If we follow this prescription, we can immediately realize that universal linear Lorentz transformations cannot be obtained in the interacting case, because it is well-known that the total boost operator must be interaction-dependent. So, Lorentz transformations of special relativity should be regarded as an approximation acceptable only for weakly interacting particles.
     
  21. Jul 13, 2009 #20
    A lot of interesting links =)

    you misunderstood me. I'm not saying that dxi are absolute (have the same values for all observers), that's incorrect. The thing is that the value of dx' depend only on the value of dx but not on x itself, that's what homogeneity is all about. Same dx, different x -> same dx'.
     
  22. Jul 13, 2009 #21
    What's wrong with them?
     
  23. Jul 13, 2009 #22
    Well, we know that Lorentz invariance fails globally in general relativity, but it remains valid locally. Are you saying there is evidence of violation of Lorentz invariance locally? Many people have searched for such a thing, but as far as I know, there is no evidence that local Lorentz invariance ever fails. So I'm not sure what you mean when you say Lorentz transformations are only approximate.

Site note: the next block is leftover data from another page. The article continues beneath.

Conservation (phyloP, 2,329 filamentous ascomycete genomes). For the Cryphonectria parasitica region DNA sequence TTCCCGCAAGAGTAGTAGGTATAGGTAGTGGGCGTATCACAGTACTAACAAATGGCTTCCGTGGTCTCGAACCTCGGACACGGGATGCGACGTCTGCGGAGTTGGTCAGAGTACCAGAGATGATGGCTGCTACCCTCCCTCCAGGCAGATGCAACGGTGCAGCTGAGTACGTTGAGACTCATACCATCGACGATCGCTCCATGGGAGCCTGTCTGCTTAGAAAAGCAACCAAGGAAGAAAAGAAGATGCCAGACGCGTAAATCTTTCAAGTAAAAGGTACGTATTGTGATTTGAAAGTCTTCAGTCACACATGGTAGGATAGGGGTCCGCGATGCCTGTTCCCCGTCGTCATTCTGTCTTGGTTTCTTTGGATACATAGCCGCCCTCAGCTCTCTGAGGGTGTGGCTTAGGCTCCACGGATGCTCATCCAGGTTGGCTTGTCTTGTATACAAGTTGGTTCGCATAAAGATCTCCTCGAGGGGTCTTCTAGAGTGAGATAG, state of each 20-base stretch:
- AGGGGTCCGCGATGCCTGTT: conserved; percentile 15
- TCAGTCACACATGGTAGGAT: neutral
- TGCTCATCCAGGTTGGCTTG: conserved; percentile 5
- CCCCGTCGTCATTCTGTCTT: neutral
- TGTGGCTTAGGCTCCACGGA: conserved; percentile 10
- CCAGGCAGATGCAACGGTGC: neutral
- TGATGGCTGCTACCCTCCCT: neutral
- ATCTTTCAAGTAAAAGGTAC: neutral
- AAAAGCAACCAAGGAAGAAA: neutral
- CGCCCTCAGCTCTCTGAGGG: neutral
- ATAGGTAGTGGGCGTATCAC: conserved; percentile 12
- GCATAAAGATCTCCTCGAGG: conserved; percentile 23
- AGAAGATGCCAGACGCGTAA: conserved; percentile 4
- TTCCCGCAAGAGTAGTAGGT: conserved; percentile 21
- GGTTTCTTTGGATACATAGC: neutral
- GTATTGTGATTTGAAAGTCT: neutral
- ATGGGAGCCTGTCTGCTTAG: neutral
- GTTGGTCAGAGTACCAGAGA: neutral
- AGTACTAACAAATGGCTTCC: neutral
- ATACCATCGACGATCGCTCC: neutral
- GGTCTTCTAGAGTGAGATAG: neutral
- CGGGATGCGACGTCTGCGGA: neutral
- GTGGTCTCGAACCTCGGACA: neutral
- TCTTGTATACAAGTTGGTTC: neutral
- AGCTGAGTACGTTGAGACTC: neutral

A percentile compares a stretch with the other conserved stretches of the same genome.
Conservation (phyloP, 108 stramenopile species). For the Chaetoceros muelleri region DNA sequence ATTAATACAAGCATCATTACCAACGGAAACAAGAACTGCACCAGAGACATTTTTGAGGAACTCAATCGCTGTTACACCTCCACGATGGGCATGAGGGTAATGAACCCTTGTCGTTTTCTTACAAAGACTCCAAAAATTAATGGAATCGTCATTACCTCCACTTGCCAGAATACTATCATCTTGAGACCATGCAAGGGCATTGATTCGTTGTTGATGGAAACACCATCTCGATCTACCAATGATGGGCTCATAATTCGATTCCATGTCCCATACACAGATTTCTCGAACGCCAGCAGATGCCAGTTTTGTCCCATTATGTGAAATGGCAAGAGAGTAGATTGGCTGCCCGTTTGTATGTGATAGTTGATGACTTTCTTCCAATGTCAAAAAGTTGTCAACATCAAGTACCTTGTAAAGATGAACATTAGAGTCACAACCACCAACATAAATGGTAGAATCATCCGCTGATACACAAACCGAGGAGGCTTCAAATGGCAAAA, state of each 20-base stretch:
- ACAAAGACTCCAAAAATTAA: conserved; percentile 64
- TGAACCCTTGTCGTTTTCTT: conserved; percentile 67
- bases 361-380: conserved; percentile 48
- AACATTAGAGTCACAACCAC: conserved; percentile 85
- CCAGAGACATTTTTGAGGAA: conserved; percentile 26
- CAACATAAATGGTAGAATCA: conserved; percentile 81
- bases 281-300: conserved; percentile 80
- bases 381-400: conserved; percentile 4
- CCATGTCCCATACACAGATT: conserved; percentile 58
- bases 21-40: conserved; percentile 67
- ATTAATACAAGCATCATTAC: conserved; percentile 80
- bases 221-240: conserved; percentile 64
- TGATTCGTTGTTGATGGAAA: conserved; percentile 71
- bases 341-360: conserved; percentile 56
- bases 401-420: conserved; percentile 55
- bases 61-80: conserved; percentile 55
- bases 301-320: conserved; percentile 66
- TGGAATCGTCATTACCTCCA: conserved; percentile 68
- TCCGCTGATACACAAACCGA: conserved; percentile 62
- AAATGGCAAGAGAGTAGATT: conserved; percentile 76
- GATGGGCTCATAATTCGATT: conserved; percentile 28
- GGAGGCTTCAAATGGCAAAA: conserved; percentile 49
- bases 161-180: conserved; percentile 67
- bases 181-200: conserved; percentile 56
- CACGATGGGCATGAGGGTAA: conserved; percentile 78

24. Jul 13, 2009 #23
    Unfortunately, Lorentz transformations themselves cannot be directly measured. However, we can measure some of their consequences, e.g., the slowing-down of the decays of moving particles. Rigorous calculations show that this slowdown deviates from the Einstein's time dilation formula. However the deviations are several orders of magnitude smaller than the accuracy of experiments.